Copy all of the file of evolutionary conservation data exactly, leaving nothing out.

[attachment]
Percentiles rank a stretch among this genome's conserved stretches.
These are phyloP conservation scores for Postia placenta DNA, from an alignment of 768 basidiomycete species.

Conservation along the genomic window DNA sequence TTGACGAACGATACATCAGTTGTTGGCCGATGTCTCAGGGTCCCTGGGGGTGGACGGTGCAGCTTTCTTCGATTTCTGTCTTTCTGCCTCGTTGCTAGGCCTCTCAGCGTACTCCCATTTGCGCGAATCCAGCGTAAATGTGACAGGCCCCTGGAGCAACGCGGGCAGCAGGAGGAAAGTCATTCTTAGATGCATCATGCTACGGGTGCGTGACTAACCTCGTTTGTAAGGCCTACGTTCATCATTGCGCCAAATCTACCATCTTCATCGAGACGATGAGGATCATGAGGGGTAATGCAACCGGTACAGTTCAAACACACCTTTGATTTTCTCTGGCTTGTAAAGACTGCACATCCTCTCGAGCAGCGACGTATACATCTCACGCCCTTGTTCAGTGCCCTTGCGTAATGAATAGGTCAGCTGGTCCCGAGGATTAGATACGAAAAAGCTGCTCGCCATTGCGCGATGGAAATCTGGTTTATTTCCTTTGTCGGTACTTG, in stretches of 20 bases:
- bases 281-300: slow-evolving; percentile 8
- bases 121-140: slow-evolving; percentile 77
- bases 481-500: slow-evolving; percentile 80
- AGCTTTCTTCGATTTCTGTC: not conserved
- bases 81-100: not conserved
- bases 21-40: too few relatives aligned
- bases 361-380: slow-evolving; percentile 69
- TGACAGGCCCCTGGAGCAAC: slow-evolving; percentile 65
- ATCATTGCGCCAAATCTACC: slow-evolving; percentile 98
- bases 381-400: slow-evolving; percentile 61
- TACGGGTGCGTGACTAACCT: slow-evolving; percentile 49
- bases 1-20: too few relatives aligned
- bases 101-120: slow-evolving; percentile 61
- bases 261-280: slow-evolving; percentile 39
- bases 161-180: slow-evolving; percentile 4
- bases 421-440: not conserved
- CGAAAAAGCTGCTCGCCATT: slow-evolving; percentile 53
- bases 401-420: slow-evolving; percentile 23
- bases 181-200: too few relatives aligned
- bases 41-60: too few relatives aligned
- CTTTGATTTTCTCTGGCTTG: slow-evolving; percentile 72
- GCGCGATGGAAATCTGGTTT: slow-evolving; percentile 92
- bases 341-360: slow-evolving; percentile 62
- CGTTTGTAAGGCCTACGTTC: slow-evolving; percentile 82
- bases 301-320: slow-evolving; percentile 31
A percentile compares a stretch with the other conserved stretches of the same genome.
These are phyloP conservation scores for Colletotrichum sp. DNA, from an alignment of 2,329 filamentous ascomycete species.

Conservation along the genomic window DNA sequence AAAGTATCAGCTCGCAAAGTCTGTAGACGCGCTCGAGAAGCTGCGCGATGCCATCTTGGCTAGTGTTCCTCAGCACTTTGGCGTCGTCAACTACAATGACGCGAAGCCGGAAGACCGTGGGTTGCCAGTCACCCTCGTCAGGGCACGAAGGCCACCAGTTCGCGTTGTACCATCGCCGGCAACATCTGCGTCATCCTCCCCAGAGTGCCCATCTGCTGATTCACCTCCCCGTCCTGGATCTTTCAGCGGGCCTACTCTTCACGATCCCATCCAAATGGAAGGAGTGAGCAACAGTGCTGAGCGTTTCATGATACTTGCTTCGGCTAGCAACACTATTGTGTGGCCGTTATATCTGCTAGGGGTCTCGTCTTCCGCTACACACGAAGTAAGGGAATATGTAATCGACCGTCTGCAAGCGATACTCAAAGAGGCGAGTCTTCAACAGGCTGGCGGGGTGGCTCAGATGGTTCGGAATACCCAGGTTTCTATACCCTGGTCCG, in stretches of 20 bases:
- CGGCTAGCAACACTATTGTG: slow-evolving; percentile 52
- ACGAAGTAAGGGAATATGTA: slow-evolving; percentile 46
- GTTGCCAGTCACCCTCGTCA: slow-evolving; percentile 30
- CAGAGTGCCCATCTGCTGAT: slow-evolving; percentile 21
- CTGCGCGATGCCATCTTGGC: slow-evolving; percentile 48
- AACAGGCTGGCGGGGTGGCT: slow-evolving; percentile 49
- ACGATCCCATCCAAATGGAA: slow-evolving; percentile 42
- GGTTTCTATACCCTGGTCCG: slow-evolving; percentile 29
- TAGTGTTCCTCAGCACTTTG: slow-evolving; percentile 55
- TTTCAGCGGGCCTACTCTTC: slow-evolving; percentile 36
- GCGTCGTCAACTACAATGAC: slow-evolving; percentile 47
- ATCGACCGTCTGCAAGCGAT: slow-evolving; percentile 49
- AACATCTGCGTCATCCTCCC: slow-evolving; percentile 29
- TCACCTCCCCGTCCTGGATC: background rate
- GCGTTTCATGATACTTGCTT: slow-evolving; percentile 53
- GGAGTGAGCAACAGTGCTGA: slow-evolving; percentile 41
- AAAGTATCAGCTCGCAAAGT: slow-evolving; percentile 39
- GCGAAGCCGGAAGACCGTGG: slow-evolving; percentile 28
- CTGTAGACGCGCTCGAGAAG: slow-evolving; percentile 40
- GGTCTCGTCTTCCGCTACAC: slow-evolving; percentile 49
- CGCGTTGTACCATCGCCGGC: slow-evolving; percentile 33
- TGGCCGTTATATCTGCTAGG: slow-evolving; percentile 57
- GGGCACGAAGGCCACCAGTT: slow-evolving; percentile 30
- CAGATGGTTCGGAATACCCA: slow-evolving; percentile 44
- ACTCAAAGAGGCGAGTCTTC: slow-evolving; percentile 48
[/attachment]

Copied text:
Percentiles rank a stretch among this genome's conserved stretches.
These are phyloP conservation scores for Postia placenta DNA, from an alignment of 768 basidiomycete species.

Conservation along the genomic window DNA sequence TTGACGAACGATACATCAGTTGTTGGCCGATGTCTCAGGGTCCCTGGGGGTGGACGGTGCAGCTTTCTTCGATTTCTGTCTTTCTGCCTCGTTGCTAGGCCTCTCAGCGTACTCCCATTTGCGCGAATCCAGCGTAAATGTGACAGGCCCCTGGAGCAACGCGGGCAGCAGGAGGAAAGTCATTCTTAGATGCATCATGCTACGGGTGCGTGACTAACCTCGTTTGTAAGGCCTACGTTCATCATTGCGCCAAATCTACCATCTTCATCGAGACGATGAGGATCATGAGGGGTAATGCAACCGGTACAGTTCAAACACACCTTTGATTTTCTCTGGCTTGTAAAGACTGCACATCCTCTCGAGCAGCGACGTATACATCTCACGCCCTTGTTCAGTGCCCTTGCGTAATGAATAGGTCAGCTGGTCCCGAGGATTAGATACGAAAAAGCTGCTCGCCATTGCGCGATGGAAATCTGGTTTATTTCCTTTGTCGGTACTTG, in stretches of 20 bases:
- bases 281-300: slow-evolving; percentile 8
- bases 121-140: slow-evolving; percentile 77
- bases 481-500: slow-evolving; percentile 80
- AGCTTTCTTCGATTTCTGTC: not conserved
- bases 81-100: not conserved
- bases 21-40: too few relatives aligned
- bases 361-380: slow-evolving; percentile 69
- TGACAGGCCCCTGGAGCAAC: slow-evolving; percentile 65
- ATCATTGCGCCAAATCTACC: slow-evolving; percentile 98
- bases 381-400: slow-evolving; percentile 61
- TACGGGTGCGTGACTAACCT: slow-evolving; percentile 49
- bases 1-20: too few relatives aligned
- bases 101-120: slow-evolving; percentile 61
- bases 261-280: slow-evolving; percentile 39
- bases 161-180: slow-evolving; percentile 4
- bases 421-440: not conserved
- CGAAAAAGCTGCTCGCCATT: slow-evolving; percentile 53
- bases 401-420: slow-evolving; percentile 23
- bases 181-200: too few relatives aligned
- bases 41-60: too few relatives aligned
- CTTTGATTTTCTCTGGCTTG: slow-evolving; percentile 72
- GCGCGATGGAAATCTGGTTT: slow-evolving; percentile 92
- bases 341-360: slow-evolving; percentile 62
- CGTTTGTAAGGCCTACGTTC: slow-evolving; percentile 82
- bases 301-320: slow-evolving; percentile 31
A percentile compares a stretch with the other conserved stretches of the same genome.
These are phyloP conservation scores for Colletotrichum sp. DNA, from an alignment of 2,329 filamentous ascomycete species.

Conservation along the genomic window DNA sequence AAAGTATCAGCTCGCAAAGTCTGTAGACGCGCTCGAGAAGCTGCGCGATGCCATCTTGGCTAGTGTTCCTCAGCACTTTGGCGTCGTCAACTACAATGACGCGAAGCCGGAAGACCGTGGGTTGCCAGTCACCCTCGTCAGGGCACGAAGGCCACCAGTTCGCGTTGTACCATCGCCGGCAACATCTGCGTCATCCTCCCCAGAGTGCCCATCTGCTGATTCACCTCCCCGTCCTGGATCTTTCAGCGGGCCTACTCTTCACGATCCCATCCAAATGGAAGGAGTGAGCAACAGTGCTGAGCGTTTCATGATACTTGCTTCGGCTAGCAACACTATTGTGTGGCCGTTATATCTGCTAGGGGTCTCGTCTTCCGCTACACACGAAGTAAGGGAATATGTAATCGACCGTCTGCAAGCGATACTCAAAGAGGCGAGTCTTCAACAGGCTGGCGGGGTGGCTCAGATGGTTCGGAATACCCAGGTTTCTATACCCTGGTCCG, in stretches of 20 bases:
- CGGCTAGCAACACTATTGTG: slow-evolving; percentile 52
- ACGAAGTAAGGGAATATGTA: slow-evolving; percentile 46
- GTTGCCAGTCACCCTCGTCA: slow-evolving; percentile 30
- CAGAGTGCCCATCTGCTGAT: slow-evolving; percentile 21
- CTGCGCGATGCCATCTTGGC: slow-evolving; percentile 48
- AACAGGCTGGCGGGGTGGCT: slow-evolving; percentile 49
- ACGATCCCATCCAAATGGAA: slow-evolving; percentile 42
- GGTTTCTATACCCTGGTCCG: slow-evolving; percentile 29
- TAGTGTTCCTCAGCACTTTG: slow-evolving; percentile 55
- TTTCAGCGGGCCTACTCTTC: slow-evolving; percentile 36
- GCGTCGTCAACTACAATGAC: slow-evolving; percentile 47
- ATCGACCGTCTGCAAGCGAT: slow-evolving; percentile 49
- AACATCTGCGTCATCCTCCC: slow-evolving; percentile 29
- TCACCTCCCCGTCCTGGATC: background rate
- GCGTTTCATGATACTTGCTT: slow-evolving; percentile 53
- GGAGTGAGCAACAGTGCTGA: slow-evolving; percentile 41
- AAAGTATCAGCTCGCAAAGT: slow-evolving; percentile 39
- GCGAAGCCGGAAGACCGTGG: slow-evolving; percentile 28
- CTGTAGACGCGCTCGAGAAG: slow-evolving; percentile 40
- GGTCTCGTCTTCCGCTACAC: slow-evolving; percentile 49
- CGCGTTGTACCATCGCCGGC: slow-evolving; percentile 33
- TGGCCGTTATATCTGCTAGG: slow-evolving; percentile 57
- GGGCACGAAGGCCACCAGTT: slow-evolving; percentile 30
- CAGATGGTTCGGAATACCCA: slow-evolving; percentile 44
- ACTCAAAGAGGCGAGTCTTC: slow-evolving; percentile 48